Overnight rumination yields the logic tha it can only be called a meteorite after it has landed. That means after the crater has been made. So it is a meteor right up until the instant of the impact. In fact, the instant of impact is the same instant the object changes from meteor to meteoriteHi, greenish eve.
Julian is right, of course, about the difference between meteors and meteorites. Rocks from space that we find on the surface of the earth are always meteorites.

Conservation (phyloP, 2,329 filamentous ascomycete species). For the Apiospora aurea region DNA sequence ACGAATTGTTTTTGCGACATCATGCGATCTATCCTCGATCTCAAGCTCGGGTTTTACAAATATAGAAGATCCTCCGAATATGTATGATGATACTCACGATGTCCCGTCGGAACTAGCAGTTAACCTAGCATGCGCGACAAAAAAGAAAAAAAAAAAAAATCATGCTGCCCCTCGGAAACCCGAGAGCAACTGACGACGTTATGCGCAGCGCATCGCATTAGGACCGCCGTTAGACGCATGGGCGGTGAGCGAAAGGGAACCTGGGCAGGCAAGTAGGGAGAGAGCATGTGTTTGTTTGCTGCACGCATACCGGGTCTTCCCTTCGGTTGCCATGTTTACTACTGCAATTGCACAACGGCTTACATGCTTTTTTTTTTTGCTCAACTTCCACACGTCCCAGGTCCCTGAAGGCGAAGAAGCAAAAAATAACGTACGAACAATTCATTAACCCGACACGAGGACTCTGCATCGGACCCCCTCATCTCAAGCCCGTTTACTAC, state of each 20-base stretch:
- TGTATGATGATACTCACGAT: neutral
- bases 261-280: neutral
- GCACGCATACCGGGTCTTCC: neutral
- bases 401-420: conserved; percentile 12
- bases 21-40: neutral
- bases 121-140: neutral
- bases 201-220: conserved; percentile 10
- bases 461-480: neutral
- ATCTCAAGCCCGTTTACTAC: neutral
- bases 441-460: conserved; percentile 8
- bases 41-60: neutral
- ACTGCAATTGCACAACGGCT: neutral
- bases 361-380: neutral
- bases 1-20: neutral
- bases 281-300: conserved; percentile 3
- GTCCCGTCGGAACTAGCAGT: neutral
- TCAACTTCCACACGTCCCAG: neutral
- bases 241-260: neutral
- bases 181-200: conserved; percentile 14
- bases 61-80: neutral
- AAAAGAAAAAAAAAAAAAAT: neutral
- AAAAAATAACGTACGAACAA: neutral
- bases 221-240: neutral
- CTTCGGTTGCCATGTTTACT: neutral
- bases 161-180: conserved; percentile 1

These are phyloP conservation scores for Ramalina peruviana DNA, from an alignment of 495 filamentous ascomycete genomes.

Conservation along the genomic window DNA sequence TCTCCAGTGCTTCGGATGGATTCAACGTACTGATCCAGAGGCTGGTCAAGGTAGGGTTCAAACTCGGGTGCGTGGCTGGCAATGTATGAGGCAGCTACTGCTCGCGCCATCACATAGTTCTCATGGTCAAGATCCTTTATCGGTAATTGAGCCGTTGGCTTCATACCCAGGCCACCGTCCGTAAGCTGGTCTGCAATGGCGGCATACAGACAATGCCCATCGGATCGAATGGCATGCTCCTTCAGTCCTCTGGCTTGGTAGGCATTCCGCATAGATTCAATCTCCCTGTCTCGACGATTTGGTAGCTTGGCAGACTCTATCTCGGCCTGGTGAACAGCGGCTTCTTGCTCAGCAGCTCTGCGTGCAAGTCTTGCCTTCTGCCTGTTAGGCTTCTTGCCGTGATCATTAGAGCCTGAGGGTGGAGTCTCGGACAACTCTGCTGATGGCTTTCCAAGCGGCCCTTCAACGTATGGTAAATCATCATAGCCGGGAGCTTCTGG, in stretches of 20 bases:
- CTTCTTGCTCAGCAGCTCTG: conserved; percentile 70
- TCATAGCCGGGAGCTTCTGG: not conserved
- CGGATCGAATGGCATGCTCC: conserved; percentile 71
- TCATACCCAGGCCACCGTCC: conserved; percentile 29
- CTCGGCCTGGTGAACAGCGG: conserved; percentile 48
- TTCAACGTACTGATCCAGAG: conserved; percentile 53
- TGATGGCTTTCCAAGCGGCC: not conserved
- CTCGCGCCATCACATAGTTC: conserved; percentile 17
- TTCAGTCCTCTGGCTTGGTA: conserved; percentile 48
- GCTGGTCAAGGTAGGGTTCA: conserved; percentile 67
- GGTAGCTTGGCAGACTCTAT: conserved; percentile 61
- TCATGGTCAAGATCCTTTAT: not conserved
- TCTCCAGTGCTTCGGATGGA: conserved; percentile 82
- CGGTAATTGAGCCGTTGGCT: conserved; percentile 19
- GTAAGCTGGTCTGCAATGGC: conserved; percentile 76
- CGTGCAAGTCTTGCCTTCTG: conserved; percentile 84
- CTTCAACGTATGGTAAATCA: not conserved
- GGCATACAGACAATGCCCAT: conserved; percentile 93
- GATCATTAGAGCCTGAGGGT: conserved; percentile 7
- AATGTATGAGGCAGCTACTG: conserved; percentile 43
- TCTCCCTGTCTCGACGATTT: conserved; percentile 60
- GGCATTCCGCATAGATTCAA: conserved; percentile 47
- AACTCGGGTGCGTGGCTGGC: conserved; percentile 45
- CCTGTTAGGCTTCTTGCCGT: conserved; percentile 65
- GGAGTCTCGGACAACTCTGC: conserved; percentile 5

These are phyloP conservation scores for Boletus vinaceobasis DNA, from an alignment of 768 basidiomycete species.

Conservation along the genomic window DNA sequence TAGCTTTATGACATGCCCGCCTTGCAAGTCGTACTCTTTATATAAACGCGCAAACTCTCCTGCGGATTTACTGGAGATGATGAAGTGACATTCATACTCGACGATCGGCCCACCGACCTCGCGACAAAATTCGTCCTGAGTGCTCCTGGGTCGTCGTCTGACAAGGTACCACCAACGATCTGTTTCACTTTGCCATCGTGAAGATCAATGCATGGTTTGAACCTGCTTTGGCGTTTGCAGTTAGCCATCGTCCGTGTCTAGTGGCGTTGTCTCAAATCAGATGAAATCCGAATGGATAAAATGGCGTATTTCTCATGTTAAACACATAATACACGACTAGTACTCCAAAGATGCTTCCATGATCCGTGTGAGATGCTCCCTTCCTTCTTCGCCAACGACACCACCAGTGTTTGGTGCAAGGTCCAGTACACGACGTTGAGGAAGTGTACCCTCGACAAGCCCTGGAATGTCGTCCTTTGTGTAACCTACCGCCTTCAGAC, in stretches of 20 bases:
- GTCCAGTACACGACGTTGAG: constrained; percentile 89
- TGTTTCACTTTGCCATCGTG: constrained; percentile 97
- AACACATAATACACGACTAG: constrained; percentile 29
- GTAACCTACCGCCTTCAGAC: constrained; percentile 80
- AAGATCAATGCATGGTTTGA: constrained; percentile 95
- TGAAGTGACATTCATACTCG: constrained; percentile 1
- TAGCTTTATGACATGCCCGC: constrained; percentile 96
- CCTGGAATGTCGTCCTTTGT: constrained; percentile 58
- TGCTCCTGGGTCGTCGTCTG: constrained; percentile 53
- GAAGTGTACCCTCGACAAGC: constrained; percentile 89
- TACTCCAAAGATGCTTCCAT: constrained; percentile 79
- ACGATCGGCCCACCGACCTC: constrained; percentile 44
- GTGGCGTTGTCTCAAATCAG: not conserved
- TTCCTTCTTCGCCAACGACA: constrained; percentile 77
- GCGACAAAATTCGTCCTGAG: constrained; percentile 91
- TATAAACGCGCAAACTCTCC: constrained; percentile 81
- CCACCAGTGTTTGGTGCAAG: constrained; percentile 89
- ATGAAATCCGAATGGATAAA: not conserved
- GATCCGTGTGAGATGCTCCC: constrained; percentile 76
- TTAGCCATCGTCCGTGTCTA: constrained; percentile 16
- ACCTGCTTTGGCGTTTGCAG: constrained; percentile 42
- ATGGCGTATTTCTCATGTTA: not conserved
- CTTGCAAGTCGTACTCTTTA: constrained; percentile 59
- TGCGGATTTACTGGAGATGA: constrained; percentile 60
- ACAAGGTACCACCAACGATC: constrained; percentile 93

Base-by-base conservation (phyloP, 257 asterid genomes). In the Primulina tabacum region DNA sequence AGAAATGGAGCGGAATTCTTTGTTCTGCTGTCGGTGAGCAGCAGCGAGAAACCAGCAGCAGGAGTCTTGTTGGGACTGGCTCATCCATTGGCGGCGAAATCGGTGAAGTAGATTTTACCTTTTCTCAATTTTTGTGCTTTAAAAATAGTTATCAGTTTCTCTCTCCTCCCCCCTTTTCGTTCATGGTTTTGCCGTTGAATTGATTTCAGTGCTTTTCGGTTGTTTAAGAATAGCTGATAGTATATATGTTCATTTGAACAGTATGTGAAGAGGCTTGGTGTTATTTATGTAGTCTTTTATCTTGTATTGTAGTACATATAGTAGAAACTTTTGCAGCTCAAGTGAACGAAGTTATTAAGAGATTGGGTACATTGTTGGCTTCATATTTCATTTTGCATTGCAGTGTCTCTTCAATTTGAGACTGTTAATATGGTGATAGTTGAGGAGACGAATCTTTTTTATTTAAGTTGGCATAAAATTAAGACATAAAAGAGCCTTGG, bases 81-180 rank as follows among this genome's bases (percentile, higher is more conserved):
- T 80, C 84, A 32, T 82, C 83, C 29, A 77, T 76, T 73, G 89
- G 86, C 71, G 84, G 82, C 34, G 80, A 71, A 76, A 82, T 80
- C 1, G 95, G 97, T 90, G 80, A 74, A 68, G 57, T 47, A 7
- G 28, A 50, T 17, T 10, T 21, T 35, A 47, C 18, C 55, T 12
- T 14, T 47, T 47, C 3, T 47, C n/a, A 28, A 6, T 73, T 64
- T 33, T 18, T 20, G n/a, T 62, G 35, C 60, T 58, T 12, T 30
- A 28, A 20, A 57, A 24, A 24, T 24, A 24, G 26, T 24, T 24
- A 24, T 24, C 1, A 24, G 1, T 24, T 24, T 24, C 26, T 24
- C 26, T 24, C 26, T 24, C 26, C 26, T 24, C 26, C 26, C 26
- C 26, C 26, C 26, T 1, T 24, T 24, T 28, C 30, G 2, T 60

For some reason, though, "meteor (impact) crater" is the most popular term for those craters. You can certainly use it as many other writers do. Here is a paragraph about the term from a website about geology: "Meteor" is the proper term for the object as it streaks through Earth's atmosphere. "Meteorite" is the term used for the object after it has fallen to Earth's surface. "Meteor crater" is the most common usage for craters produced by a meteor impact.
I took a quick look at Google's results for meteor impact crater. From what I've seen, "meteor crater", "impact crater", and "meteor impact crater" are all in use.